"Reds and greens are always big for the holidays," Weiss said. "[Oxblood] is a hot color I see translating a lot to New Year's dresses." There you have it, ladies: Trade your LBD for a LOD--little oxblood dress.

When you don't want your wardrobe to do the talking but still want to make a statement, use accessories to pump up the volume. For men, a scarf in a pop of color or fun pattern does the trick, as does the perfect footwear.

"The biggest thing [for men] is a nice shoe," Maier said. "A double-monk strap shoe is an Italian style and very bold, but not boisterous. It's almost guaranteed you'll get compliments."
Maier also suggests cuff links or other similarly small extras to stand out from the sea of suits.

For the ladies, Gambaccini and Weiss like the idea of a statement necklace added onto a simple dress, while Eisen gravitates toward a pair of heeled booties to give your go-to pumps a break.

"A high [ankle boot] with a big heel is really big right now," Eisen said.

While New Year's Eve is a one-night occasion, sometimes doling out a bit of extra cash can make a look worthwhile.

Men's nighttime fashion trends don't go out of style too often, so investing in a few key pieces is a good idea not just for New Year's, but for future occasions. Renting a tux seems like a good route for those who don't dress in black-tie outfits too often, but the fit can be sacrificed.

"The way the market has changed, it's less expensive to buy a suit rather than rent," Maier said. "$200 for [a rented] one looks terrible and feels terrible. If you're [about] 30 and older, you will find uses for a tux more often than not."

Eisen believes that investing in quality pieces will stand the test of time. Versatile pieces in style now that are worth breaking the bank for include a leather jacket, a sequined shell or an all-over lace dress.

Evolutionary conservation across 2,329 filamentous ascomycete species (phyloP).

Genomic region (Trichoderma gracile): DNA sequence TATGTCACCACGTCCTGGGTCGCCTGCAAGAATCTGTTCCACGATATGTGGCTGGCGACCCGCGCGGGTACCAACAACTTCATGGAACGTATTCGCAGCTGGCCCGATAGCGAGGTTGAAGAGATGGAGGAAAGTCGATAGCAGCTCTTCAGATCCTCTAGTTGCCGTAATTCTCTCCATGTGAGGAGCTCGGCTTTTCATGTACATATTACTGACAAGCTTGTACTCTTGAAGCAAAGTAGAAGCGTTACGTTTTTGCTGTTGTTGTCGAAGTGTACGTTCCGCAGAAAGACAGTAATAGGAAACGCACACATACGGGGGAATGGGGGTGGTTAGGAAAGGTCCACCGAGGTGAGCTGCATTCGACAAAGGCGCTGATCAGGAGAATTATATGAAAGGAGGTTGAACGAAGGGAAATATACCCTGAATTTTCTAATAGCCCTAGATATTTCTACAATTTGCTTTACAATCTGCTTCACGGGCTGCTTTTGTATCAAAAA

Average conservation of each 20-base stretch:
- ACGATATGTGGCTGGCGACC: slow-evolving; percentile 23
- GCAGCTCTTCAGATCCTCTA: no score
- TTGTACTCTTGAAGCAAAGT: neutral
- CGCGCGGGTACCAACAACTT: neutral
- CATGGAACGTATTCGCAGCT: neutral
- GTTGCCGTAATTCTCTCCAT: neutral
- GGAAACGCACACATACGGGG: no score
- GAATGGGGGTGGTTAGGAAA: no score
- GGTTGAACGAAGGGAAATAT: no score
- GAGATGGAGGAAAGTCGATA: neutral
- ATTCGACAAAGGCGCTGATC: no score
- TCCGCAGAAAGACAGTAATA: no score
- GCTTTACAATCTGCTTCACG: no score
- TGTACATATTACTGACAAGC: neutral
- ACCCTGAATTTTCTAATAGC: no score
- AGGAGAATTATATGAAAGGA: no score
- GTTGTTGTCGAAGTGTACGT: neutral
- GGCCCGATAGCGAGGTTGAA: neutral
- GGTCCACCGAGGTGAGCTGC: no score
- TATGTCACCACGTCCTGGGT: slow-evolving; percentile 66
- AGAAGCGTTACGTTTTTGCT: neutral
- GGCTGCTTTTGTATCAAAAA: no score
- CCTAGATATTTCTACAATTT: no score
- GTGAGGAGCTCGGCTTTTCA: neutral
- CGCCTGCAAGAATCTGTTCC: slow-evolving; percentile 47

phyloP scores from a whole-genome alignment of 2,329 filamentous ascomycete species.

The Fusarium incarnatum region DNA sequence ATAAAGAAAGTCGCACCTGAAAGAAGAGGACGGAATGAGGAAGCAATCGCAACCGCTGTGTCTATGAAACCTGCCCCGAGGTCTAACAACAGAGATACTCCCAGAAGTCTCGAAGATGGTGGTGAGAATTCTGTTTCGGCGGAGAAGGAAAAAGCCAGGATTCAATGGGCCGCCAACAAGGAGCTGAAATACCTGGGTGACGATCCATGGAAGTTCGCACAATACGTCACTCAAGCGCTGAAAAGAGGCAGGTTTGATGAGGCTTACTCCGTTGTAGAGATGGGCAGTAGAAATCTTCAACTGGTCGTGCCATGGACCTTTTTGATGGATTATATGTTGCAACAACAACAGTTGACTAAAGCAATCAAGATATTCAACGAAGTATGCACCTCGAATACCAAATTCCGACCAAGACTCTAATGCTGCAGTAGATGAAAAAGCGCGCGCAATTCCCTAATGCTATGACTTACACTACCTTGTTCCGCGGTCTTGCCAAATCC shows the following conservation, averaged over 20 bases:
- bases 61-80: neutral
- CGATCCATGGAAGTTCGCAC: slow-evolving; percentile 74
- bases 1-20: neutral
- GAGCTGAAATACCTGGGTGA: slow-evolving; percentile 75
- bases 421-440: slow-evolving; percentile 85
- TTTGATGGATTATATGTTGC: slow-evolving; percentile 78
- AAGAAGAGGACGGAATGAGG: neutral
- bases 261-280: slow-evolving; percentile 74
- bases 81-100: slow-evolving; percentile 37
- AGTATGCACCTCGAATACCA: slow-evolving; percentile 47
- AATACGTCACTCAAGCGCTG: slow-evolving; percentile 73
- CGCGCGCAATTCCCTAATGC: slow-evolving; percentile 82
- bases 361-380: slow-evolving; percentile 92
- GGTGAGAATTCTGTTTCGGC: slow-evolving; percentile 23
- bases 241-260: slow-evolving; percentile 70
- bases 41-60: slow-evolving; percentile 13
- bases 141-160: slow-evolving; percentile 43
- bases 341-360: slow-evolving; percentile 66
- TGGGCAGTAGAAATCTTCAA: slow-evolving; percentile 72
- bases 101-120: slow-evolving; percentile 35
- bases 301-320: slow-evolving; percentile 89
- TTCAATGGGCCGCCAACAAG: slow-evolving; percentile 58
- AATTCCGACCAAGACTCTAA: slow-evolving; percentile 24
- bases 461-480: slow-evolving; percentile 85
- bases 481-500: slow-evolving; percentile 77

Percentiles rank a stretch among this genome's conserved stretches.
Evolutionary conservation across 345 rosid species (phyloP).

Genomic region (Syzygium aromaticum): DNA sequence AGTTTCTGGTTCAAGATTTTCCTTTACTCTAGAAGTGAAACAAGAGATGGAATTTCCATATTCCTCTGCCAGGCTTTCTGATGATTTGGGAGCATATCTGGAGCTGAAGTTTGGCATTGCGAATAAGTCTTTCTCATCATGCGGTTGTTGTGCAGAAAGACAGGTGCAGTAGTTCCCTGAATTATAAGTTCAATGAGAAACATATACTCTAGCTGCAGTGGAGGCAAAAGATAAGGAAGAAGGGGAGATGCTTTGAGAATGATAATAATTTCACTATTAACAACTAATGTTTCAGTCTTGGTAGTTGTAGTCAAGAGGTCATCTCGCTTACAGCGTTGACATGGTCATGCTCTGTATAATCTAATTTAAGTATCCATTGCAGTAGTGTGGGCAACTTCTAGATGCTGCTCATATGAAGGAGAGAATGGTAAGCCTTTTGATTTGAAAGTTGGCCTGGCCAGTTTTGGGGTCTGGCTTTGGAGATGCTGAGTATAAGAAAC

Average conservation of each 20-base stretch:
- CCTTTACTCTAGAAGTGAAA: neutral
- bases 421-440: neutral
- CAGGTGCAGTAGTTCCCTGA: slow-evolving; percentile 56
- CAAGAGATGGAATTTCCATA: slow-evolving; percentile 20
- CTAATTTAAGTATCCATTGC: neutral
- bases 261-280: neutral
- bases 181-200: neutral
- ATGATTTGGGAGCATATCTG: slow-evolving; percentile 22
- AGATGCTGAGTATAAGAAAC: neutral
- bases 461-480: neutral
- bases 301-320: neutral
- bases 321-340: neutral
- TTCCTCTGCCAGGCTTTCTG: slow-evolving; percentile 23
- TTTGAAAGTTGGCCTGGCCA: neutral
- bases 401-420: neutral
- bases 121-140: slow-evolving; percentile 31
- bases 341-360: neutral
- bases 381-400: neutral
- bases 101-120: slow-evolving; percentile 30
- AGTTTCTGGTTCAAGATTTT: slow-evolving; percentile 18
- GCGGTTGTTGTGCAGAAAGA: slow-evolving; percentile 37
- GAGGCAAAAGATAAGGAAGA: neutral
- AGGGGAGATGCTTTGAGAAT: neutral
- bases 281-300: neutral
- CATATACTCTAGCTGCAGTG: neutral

No matter how great the clothes look on the hanger, proportion is vital. For men, this means maybe making a trip to the tailor, said Maier. For women, it's all about balance.

"Short, tight dresses are not creative," Gambaccini said. "If you want to show leg, cover up on top with a higher neckline and sleeves. Everything should be in moderation."

Not only does a good fit mean the garment looks better in person, but also in photos.
"Everyone has that story where their dress ends up around their waist," Weiss said. "You know pictures will end up on Facebook and Instagram."

Before you head out for the night, take a photo of yourself with your phone to check for potential wardrobe malfunctions.

This may seem like a no-brainer, but dressing appropriately for your event is crucial. A warm coat to shield you from winter weather is a must, as is putting away the cleavage for a co-worker's shindig. For a black-tie event, men should traditionally wear a tuxedo and ladies should go for a long gown.

"Don't try to look like you're going to a rose ceremony [from 'The Bachelor'] or you're from 'Real Housewives of New Jersey,' " Weiss said. "This is Chicago. It's cold in December. Be sophisticated and sexy. Also, I don't want to see guys in Ed Hardy."